By Webteam - 21st September 2019 6:01am
Vive La Republique!
The French Revolution was a period of far-reaching social and political upheaval in France and its colonies beginning in 1789. The Revolution overthrew the monarchy, established a republic, catalyzed violent periods of political turmoil, and finally culminated in a dictatorship under Napoleon who brought many of its principles to areas he conquered in Western Europe and beyond. Inspired by liberal and radical ideas, the Revolution profoundly altered the course of modern history, triggering the global decline of absolute monarchies while replacing them with republics and liberal democracies. Through the Revolutionary Wars, it unleashed a wave of global conflicts that extended from the Caribbean to the Middle East.
Late in August 1792, elections were held, now under male universal suffrage, for the new National Convention, which replaced the Legislative Assembly on 20 September 1792. From the start the Convention suffered from the bitter division between a group around Robespierre, Danton and Marat, referred to as 'Montagnards' or 'Jacobins' or the 'left', and a group referred to as 'Girondins' or the 'right'. But the majority of the representatives, referred to as 'la Plaine', were member of neither of those two antagonistic groups and managed to preserve some speed in the Convention's debates.
Immediately on 21 September 1792 the Convention abolished the monarchy, making France the French First Republic. A new French Republican Calendar was introduced to replace the Christian Gregorian calendar, renaming the year 1792 as year 1 of the Republic
External threats closely shaped the course of the Revolution. The Revolutionary Wars beginning in 1792 ultimately featured French victories that facilitated the conquest of the Italian Peninsula, the Low Countries and most territories west of the Rhine — achievements that had eluded previous French governments for centuries. Internally, popular agitation radicalised the Revolution significantly, culminating in the rise of Maximilien Robespierre and the Jacobins. The dictatorship imposed by the Committee of Public Safety during the Reign of Terror, from 1793 until 1794, established price controls on food and other items, abolished slavery in French colonies abroad, de-established the Catholic church (dechristianised society) and created a secular Republican calendar, religious leaders were expelled, and the borders of the new republic were secured from its enemies.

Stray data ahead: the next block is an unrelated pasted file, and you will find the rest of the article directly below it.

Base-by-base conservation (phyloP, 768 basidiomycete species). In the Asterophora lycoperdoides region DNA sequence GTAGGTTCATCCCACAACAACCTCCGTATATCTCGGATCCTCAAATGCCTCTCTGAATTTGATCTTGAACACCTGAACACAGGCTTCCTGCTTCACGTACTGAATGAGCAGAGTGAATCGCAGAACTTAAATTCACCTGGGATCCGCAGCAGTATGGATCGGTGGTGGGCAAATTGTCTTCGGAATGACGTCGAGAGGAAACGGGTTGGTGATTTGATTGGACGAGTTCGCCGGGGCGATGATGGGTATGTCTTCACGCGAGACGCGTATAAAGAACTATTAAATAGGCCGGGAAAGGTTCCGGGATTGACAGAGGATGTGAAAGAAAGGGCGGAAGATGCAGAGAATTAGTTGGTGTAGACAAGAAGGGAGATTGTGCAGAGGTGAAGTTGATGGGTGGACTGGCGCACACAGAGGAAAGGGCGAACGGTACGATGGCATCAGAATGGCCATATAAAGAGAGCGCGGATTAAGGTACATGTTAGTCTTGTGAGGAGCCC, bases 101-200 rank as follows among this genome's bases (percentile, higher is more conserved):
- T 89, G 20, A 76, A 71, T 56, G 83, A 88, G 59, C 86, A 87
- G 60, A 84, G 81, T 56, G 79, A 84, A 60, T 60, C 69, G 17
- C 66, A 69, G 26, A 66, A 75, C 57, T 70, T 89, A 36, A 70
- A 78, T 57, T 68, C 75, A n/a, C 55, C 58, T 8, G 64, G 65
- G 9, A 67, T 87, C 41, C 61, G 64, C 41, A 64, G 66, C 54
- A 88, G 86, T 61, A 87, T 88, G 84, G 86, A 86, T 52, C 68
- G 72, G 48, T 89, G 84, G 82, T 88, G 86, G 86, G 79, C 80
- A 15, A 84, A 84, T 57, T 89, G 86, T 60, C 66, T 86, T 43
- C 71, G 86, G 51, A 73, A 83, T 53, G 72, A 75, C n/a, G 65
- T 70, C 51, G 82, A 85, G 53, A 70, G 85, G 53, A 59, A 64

The modern era has unfolded in the shadow of the French Revolution. Almost all future revolutionary movements looked back to the Revolution as their predecessor. Its central phrases and cultural symbols, such as La Marseillaise and Liberté, fraternité, égalité, ou la mort, became the clarion call for other major upheavals in modern history, including the Russian Revolution over a century later.
The values and institutions of the Revolution dominate French politics to this day. The Revolution resulted in the suppression of the feudal system, emancipation of the individual, a greater division of landed property, abolition of the privileges of noble birth, and nominal establishment of equality among men. The French Revolution differed from other revolutions in being not only national, for it intended to benefit all humanity.
Globally, the Revolution accelerated the rise of republics and democracies. It became the focal point for the development of most modern political ideologies, leading to the spread of liberalism, radicalism, nationalism, and secularism, among many others. The Revolution also witnessed the birth of total war by organising the resources of France and the lives of its citizens towards the objective of national defence. Some of its central documents, such as the Declaration of the Rights of Man and of the Citizen, continued to inspire movements for abolitionism and universal suffrage in the next century.
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